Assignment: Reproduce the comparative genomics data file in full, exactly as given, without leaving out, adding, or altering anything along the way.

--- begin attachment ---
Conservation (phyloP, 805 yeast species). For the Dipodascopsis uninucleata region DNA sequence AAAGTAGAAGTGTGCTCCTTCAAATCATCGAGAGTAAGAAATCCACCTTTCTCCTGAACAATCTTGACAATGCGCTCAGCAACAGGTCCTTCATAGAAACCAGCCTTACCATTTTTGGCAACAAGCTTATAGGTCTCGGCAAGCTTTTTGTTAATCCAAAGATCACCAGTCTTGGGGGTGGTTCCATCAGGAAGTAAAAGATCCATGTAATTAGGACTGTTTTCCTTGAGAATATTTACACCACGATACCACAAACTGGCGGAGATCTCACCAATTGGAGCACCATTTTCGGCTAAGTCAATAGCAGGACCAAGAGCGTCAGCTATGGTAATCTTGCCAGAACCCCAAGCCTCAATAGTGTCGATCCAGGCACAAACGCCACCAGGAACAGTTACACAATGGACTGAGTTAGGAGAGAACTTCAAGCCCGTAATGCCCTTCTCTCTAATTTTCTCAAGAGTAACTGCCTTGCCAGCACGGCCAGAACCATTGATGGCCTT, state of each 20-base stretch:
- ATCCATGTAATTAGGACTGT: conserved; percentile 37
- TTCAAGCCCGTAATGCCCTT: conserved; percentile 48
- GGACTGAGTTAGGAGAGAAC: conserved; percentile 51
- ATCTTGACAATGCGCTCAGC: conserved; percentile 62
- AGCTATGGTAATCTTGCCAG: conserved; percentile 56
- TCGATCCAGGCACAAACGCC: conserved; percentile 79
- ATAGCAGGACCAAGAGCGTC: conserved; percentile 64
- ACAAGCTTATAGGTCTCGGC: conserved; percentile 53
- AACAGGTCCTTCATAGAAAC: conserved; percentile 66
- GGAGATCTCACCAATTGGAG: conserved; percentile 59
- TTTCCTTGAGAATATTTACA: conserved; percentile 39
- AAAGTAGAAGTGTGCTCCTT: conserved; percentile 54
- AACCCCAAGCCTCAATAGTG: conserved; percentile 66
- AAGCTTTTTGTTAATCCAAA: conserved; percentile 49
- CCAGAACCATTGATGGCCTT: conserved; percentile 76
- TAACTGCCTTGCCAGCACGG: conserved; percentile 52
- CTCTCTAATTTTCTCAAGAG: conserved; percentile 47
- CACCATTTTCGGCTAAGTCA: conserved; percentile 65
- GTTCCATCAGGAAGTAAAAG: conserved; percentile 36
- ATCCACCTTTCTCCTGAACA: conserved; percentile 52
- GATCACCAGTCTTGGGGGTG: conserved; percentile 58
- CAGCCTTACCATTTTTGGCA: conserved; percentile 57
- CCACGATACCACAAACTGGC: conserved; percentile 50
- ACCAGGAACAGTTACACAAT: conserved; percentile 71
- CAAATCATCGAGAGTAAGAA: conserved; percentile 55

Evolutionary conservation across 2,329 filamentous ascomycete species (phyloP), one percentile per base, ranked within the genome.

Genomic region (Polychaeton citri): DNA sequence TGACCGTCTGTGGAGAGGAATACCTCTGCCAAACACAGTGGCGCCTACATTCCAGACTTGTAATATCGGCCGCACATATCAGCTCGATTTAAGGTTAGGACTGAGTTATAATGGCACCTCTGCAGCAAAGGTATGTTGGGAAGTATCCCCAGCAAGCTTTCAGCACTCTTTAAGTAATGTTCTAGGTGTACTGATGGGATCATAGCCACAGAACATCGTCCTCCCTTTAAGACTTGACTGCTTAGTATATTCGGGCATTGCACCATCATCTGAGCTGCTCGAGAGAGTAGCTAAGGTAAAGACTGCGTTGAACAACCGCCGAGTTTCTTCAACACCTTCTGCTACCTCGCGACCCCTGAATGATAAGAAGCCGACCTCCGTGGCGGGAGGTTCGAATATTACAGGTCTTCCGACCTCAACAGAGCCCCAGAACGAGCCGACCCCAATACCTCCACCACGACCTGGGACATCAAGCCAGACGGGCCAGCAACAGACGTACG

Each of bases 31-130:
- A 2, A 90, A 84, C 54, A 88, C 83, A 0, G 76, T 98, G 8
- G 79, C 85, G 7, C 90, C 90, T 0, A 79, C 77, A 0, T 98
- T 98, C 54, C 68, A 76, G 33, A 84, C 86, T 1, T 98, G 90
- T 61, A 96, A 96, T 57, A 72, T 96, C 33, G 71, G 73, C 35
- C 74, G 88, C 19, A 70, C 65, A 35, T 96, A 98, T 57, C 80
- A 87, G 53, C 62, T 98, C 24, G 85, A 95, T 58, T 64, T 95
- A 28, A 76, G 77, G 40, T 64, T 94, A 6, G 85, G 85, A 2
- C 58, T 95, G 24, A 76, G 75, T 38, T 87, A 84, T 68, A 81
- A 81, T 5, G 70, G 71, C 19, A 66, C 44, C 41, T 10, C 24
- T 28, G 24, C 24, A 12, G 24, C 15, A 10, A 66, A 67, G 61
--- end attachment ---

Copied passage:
Conservation (phyloP, 805 yeast species). For the Dipodascopsis uninucleata region DNA sequence AAAGTAGAAGTGTGCTCCTTCAAATCATCGAGAGTAAGAAATCCACCTTTCTCCTGAACAATCTTGACAATGCGCTCAGCAACAGGTCCTTCATAGAAACCAGCCTTACCATTTTTGGCAACAAGCTTATAGGTCTCGGCAAGCTTTTTGTTAATCCAAAGATCACCAGTCTTGGGGGTGGTTCCATCAGGAAGTAAAAGATCCATGTAATTAGGACTGTTTTCCTTGAGAATATTTACACCACGATACCACAAACTGGCGGAGATCTCACCAATTGGAGCACCATTTTCGGCTAAGTCAATAGCAGGACCAAGAGCGTCAGCTATGGTAATCTTGCCAGAACCCCAAGCCTCAATAGTGTCGATCCAGGCACAAACGCCACCAGGAACAGTTACACAATGGACTGAGTTAGGAGAGAACTTCAAGCCCGTAATGCCCTTCTCTCTAATTTTCTCAAGAGTAACTGCCTTGCCAGCACGGCCAGAACCATTGATGGCCTT, state of each 20-base stretch:
- ATCCATGTAATTAGGACTGT: conserved; percentile 37
- TTCAAGCCCGTAATGCCCTT: conserved; percentile 48
- GGACTGAGTTAGGAGAGAAC: conserved; percentile 51
- ATCTTGACAATGCGCTCAGC: conserved; percentile 62
- AGCTATGGTAATCTTGCCAG: conserved; percentile 56
- TCGATCCAGGCACAAACGCC: conserved; percentile 79
- ATAGCAGGACCAAGAGCGTC: conserved; percentile 64
- ACAAGCTTATAGGTCTCGGC: conserved; percentile 53
- AACAGGTCCTTCATAGAAAC: conserved; percentile 66
- GGAGATCTCACCAATTGGAG: conserved; percentile 59
- TTTCCTTGAGAATATTTACA: conserved; percentile 39
- AAAGTAGAAGTGTGCTCCTT: conserved; percentile 54
- AACCCCAAGCCTCAATAGTG: conserved; percentile 66
- AAGCTTTTTGTTAATCCAAA: conserved; percentile 49
- CCAGAACCATTGATGGCCTT: conserved; percentile 76
- TAACTGCCTTGCCAGCACGG: conserved; percentile 52
- CTCTCTAATTTTCTCAAGAG: conserved; percentile 47
- CACCATTTTCGGCTAAGTCA: conserved; percentile 65
- GTTCCATCAGGAAGTAAAAG: conserved; percentile 36
- ATCCACCTTTCTCCTGAACA: conserved; percentile 52
- GATCACCAGTCTTGGGGGTG: conserved; percentile 58
- CAGCCTTACCATTTTTGGCA: conserved; percentile 57
- CCACGATACCACAAACTGGC: conserved; percentile 50
- ACCAGGAACAGTTACACAAT: conserved; percentile 71
- CAAATCATCGAGAGTAAGAA: conserved; percentile 55

Evolutionary conservation across 2,329 filamentous ascomycete species (phyloP), one percentile per base, ranked within the genome.

Genomic region (Polychaeton citri): DNA sequence TGACCGTCTGTGGAGAGGAATACCTCTGCCAAACACAGTGGCGCCTACATTCCAGACTTGTAATATCGGCCGCACATATCAGCTCGATTTAAGGTTAGGACTGAGTTATAATGGCACCTCTGCAGCAAAGGTATGTTGGGAAGTATCCCCAGCAAGCTTTCAGCACTCTTTAAGTAATGTTCTAGGTGTACTGATGGGATCATAGCCACAGAACATCGTCCTCCCTTTAAGACTTGACTGCTTAGTATATTCGGGCATTGCACCATCATCTGAGCTGCTCGAGAGAGTAGCTAAGGTAAAGACTGCGTTGAACAACCGCCGAGTTTCTTCAACACCTTCTGCTACCTCGCGACCCCTGAATGATAAGAAGCCGACCTCCGTGGCGGGAGGTTCGAATATTACAGGTCTTCCGACCTCAACAGAGCCCCAGAACGAGCCGACCCCAATACCTCCACCACGACCTGGGACATCAAGCCAGACGGGCCAGCAACAGACGTACG

Each of bases 31-130:
- A 2, A 90, A 84, C 54, A 88, C 83, A 0, G 76, T 98, G 8
- G 79, C 85, G 7, C 90, C 90, T 0, A 79, C 77, A 0, T 98
- T 98, C 54, C 68, A 76, G 33, A 84, C 86, T 1, T 98, G 90
- T 61, A 96, A 96, T 57, A 72, T 96, C 33, G 71, G 73, C 35
- C 74, G 88, C 19, A 70, C 65, A 35, T 96, A 98, T 57, C 80
- A 87, G 53, C 62, T 98, C 24, G 85, A 95, T 58, T 64, T 95
- A 28, A 76, G 77, G 40, T 64, T 94, A 6, G 85, G 85, A 2
- C 58, T 95, G 24, A 76, G 75, T 38, T 87, A 84, T 68, A 81
- A 81, T 5, G 70, G 71, C 19, A 66, C 44, C 41, T 10, C 24
- T 28, G 24, C 24, A 12, G 24, C 15, A 10, A 66, A 67, G 61